Many Textbooks Left Behind
WITH LESS than three weeks before opening day, more than half of District public schools still don't have the textbooks they need. Some books have been shipped to the wrong schools. Others lie unopened in the District's warehouse, which is piled high with dusty boxes of hardcovers, workbooks and other school supplies.
This is nothing new, of course. In 2005, some District schools still hadn't received the textbooks they needed well into December. But given former superintendent Clifford B. Janey's promises of a "new day" for textbook distribution, this year's glitches are beyond unacceptable.
According to school district spokeswoman Mafara Hobson, all book requests are supposed to be sent to the school system's textbook department, which has books delivered to the warehouse, which is then responsible for distributing the books to schools. While schools are supposed to submit their requests for replacement textbooks in the spring, according to textbook manager Donald Winstead, the requests are frequently late. Some schools are still putting together supply orders. Worse, there is no coherent, all-encompassing book-tracking system, so much of the inventory at the warehouse is a mystery.
Schools Chancellor Michelle A. Rhee says her first priority, before revamping the system, is getting schools ready in three weeks. A task force is taking inventory at the warehouse and traveling from school to school making sure they have what teachers have requested.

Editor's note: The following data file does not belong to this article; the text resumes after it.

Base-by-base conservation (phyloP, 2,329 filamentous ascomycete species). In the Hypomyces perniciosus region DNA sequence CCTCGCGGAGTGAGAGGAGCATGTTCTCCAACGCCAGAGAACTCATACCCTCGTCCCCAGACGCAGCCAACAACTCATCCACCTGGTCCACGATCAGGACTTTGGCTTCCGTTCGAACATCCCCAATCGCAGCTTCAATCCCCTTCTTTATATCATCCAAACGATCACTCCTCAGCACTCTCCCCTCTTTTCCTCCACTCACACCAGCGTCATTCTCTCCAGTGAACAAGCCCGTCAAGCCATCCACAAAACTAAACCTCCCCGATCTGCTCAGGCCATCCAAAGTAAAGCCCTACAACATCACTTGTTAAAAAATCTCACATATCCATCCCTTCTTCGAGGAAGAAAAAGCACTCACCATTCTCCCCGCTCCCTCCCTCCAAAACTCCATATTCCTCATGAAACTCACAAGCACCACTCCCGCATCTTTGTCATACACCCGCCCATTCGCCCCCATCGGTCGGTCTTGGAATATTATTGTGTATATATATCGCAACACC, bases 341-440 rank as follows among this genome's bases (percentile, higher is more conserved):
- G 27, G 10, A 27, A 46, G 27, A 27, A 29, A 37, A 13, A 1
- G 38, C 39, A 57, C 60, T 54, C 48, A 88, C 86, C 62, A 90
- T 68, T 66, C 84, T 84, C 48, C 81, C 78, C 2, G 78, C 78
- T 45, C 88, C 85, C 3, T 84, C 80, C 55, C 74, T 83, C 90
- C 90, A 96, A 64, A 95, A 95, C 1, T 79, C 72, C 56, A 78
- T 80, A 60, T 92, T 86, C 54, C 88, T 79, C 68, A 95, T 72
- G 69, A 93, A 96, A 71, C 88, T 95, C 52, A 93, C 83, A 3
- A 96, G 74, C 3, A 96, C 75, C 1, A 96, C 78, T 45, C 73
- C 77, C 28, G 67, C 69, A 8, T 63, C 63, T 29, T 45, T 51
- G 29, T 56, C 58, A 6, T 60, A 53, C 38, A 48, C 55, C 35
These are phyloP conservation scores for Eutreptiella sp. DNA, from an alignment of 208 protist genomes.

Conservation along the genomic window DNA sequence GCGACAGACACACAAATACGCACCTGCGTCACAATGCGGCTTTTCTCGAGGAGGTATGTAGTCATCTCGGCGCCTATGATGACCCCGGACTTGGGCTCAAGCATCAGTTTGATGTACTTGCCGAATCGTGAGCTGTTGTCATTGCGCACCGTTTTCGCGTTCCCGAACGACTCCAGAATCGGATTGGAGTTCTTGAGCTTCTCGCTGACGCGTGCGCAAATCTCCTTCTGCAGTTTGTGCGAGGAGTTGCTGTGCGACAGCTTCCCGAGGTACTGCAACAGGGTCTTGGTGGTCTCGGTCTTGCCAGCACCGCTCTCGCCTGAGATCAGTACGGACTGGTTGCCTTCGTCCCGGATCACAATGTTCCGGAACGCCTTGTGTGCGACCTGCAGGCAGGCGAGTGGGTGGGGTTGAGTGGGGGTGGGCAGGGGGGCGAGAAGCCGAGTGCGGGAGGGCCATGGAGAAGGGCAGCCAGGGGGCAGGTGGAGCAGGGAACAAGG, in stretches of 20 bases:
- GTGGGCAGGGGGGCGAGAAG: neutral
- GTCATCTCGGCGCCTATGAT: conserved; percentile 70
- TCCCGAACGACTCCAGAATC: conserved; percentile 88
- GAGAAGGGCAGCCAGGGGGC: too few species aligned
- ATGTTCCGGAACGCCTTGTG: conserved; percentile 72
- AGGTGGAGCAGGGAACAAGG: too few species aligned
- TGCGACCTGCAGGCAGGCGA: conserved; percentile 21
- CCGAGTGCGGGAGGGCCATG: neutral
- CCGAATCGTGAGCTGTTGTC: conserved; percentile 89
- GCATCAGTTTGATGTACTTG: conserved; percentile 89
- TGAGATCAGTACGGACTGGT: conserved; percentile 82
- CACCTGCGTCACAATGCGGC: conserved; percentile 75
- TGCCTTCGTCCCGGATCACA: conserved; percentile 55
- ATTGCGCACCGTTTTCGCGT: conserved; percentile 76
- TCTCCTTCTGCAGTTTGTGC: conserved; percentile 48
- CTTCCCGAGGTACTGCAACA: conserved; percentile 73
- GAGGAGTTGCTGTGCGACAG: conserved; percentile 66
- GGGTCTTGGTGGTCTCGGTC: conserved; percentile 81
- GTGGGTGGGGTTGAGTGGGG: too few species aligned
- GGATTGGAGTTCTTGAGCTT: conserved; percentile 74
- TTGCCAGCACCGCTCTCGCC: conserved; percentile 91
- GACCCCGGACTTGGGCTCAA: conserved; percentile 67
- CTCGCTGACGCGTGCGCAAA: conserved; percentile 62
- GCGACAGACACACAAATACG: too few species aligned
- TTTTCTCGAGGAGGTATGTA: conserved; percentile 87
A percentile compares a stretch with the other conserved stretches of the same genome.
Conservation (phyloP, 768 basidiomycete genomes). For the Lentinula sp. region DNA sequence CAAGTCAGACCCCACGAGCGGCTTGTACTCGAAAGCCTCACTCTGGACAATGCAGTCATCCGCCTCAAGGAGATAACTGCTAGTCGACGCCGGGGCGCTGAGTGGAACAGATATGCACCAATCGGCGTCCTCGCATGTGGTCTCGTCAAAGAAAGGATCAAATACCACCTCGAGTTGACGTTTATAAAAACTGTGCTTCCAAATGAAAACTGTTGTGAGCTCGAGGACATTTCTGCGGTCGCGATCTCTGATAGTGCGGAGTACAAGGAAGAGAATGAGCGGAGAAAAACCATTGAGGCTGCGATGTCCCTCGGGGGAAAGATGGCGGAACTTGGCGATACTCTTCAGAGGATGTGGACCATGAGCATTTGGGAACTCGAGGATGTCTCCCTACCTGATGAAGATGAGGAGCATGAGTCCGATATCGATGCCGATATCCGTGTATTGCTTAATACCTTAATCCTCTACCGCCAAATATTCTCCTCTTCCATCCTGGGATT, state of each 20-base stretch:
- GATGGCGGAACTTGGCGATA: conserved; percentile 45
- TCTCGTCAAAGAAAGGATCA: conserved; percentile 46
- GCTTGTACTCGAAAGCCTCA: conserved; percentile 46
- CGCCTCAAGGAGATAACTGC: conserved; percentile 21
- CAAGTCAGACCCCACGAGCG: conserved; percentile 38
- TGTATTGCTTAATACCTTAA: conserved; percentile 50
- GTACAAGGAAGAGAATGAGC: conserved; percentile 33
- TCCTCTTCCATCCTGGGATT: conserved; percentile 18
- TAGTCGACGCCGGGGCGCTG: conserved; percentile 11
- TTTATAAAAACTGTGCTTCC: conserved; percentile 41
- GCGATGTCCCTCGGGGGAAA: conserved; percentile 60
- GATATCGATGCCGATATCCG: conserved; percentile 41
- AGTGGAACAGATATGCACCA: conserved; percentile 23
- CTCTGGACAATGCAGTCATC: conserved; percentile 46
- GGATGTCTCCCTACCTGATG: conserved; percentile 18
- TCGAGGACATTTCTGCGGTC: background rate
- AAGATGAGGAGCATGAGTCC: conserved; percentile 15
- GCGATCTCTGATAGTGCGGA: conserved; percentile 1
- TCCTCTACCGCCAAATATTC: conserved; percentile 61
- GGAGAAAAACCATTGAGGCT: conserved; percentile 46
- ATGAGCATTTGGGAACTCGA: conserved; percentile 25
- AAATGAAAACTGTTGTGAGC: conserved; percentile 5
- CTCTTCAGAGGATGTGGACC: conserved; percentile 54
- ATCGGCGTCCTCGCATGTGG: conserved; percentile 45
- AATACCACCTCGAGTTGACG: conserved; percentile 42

As for the long term, Ms. Rhee rightly says that before more money is thrown at the textbook department, where Mr. Winstead has requested a higher budget, an "articulated process" needs to be put in place for ordering, tracking and delivering books. One possibility would be to eliminate the warehouse system entirely, as other school districts have done. This would mean asking publishers to ship directly to schools and having schools coordinate transfers of excess stock among themselves rather than shipping it back to a warehouse intermediary. A study by the Office of the D.C. Auditor that is expected to be finished next month and recommendations from consultant McKinsey and Co. may help focus the discussion.
The visit by Mayor Adrian M. Fenty (D) and the chancellor to the warehouse last week was a useful gesture. As Mr. Winstead remembers it, that was the first time since he became the school system's textbook manager in 1989 that a D.C. mayor and a head of the school system had visited the warehouse; seen the holes in the roof, the broken lights and the dusty piles of unopened boxes; and gotten firsthand knowledge of the work they had cut out for them.